The Mask of Marriage "A Doll's House" is a short play written by Henrik Ibsen. This play forces the central characters, Nora and Torvald, to look at themselves and the role they have played in their relationships with a different perspective. The play reveals that sometimes people live their whole lives thinking that they have found themselves only to realize that they were imposters.
Nora's illusion of herself is found in passages in which not only does she sees herself not as a person (as a person would be considered in a man's world), but as a toy or pet. Nora is seen hopping around in playful manner and in agreement with Torvald as he refers to her as a "lark" or a "squirrel" (Ibsen 968). Nora plays the part of the dutiful wife throughout most of the play in which she shops for the gifts for Christmas and boasts to Mrs. Linde about the accomplishments of her husband.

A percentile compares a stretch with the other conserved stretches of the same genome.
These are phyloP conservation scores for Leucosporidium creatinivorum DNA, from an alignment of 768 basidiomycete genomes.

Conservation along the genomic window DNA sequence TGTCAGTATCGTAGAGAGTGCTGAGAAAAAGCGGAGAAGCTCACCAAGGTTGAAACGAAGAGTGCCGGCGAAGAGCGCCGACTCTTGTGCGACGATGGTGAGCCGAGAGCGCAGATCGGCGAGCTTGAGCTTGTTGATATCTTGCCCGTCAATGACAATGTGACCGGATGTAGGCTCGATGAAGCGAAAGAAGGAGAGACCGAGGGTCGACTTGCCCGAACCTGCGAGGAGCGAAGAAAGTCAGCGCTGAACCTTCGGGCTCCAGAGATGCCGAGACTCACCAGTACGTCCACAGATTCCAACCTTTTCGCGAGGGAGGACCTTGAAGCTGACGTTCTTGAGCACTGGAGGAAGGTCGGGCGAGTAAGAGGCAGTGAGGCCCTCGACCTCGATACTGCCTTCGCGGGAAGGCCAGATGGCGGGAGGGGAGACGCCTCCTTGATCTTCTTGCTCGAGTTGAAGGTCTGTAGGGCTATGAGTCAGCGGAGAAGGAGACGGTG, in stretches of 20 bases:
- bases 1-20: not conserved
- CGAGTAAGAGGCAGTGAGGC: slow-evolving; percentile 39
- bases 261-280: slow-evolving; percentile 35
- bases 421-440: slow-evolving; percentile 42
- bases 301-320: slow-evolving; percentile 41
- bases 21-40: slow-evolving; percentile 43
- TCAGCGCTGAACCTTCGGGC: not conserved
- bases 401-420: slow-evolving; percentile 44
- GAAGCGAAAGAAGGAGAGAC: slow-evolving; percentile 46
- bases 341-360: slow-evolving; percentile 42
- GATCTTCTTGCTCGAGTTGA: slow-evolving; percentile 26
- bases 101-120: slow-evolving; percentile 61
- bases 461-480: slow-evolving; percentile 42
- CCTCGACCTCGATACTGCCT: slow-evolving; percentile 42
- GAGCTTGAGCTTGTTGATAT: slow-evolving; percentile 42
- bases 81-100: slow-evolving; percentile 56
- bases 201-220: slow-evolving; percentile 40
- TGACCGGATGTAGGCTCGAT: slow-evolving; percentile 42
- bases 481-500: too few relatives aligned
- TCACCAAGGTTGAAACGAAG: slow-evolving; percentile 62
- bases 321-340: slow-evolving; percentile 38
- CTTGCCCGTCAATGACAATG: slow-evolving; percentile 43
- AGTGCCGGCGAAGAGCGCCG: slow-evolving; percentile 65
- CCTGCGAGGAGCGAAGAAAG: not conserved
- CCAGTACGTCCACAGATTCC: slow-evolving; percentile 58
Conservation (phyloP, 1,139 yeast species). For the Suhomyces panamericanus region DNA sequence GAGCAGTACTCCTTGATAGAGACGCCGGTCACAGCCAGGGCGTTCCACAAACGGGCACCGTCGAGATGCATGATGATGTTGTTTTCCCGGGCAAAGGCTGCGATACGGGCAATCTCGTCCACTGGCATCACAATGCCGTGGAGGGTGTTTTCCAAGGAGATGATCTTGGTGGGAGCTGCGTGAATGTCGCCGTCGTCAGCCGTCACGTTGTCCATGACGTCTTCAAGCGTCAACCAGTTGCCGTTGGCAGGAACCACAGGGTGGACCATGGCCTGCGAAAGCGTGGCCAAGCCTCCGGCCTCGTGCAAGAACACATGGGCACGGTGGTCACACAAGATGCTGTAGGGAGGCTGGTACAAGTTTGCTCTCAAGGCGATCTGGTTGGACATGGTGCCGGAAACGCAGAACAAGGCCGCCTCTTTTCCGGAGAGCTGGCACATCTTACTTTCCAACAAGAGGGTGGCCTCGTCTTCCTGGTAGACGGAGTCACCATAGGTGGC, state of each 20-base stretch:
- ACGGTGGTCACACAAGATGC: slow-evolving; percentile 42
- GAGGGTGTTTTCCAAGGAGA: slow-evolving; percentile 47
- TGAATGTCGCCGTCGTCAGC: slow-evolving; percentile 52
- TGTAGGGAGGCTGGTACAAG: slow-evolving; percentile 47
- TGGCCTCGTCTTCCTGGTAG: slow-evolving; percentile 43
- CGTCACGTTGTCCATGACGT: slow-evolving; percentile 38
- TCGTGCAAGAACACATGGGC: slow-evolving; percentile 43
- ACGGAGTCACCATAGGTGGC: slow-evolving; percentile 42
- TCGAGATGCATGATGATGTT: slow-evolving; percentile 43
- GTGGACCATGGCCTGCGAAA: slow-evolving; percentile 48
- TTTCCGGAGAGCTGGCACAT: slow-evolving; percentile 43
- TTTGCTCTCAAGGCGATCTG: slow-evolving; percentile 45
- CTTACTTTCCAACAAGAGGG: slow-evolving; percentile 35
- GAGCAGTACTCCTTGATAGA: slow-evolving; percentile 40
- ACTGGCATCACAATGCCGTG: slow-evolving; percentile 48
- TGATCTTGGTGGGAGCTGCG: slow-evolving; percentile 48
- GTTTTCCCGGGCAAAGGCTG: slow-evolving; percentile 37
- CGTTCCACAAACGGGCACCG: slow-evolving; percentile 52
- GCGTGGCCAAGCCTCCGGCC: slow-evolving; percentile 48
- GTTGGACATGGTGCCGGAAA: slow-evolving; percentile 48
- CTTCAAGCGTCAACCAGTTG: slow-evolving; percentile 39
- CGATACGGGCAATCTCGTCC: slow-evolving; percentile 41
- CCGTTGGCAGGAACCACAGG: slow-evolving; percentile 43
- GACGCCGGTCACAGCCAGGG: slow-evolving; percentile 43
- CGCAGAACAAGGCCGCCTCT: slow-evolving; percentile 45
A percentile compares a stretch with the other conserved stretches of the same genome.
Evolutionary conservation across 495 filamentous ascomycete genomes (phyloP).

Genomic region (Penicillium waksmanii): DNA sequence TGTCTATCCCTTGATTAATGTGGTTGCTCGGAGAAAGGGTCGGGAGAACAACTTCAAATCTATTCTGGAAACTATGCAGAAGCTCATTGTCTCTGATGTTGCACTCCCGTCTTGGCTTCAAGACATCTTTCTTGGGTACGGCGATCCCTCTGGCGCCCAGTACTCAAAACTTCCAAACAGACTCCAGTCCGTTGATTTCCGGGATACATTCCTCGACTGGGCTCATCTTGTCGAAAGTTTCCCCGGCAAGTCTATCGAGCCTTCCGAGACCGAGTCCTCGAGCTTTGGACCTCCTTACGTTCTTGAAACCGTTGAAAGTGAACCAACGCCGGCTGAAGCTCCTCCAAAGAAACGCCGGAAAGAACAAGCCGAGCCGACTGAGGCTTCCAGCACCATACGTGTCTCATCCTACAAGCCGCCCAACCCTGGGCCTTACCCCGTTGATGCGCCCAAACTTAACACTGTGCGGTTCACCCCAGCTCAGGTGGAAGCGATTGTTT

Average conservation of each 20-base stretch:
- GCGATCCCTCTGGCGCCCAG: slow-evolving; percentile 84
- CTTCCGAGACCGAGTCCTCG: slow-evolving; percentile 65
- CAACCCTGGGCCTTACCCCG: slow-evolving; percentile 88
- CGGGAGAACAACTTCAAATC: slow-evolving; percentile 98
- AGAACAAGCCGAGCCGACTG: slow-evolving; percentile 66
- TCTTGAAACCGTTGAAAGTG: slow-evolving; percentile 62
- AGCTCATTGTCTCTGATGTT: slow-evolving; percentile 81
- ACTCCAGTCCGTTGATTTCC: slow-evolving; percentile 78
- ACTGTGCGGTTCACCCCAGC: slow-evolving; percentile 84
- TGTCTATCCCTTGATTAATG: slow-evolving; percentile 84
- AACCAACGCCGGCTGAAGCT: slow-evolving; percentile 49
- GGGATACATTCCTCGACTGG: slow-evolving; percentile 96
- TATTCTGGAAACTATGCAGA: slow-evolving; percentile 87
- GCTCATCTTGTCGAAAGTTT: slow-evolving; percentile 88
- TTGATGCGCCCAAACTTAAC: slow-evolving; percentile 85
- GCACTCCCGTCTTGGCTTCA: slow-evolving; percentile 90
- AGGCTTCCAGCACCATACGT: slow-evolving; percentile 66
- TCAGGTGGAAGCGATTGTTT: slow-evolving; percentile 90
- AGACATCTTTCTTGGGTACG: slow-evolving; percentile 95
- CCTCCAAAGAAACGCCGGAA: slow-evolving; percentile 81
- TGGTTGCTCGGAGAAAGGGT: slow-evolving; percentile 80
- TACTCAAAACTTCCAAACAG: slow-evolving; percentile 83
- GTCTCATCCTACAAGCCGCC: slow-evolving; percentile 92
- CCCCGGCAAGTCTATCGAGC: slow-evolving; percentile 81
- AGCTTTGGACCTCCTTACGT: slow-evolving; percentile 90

Nora further displays her insignificance when, referring to husband she tells Krogstad "I don't have any influence -- none at all". Her entire life is carried much like the "Capri"ÃÂ¦fisher girl"ÃÂ¦dancing the tarantella" (Ibsen 990) an girl from modest heritage whirling and spinning here and there as to show a fun and loving outlook.
Torvald's priority of things looking well to those who are looking is quite evident throughout almost all of his conversations. In Torvald's conversation with Nora regarding Krogstad he ironically states "putting on a mask before everbody he's close to, even his own wife and children" (Ibsen 988). Torvalds' comments to Mrs. Linde about her need to give up knitting for embroidery shows his desire for the prettier of the two crafts, not the most efficient. He further demonstrates his concern for appearances when asking Nora "couldn't...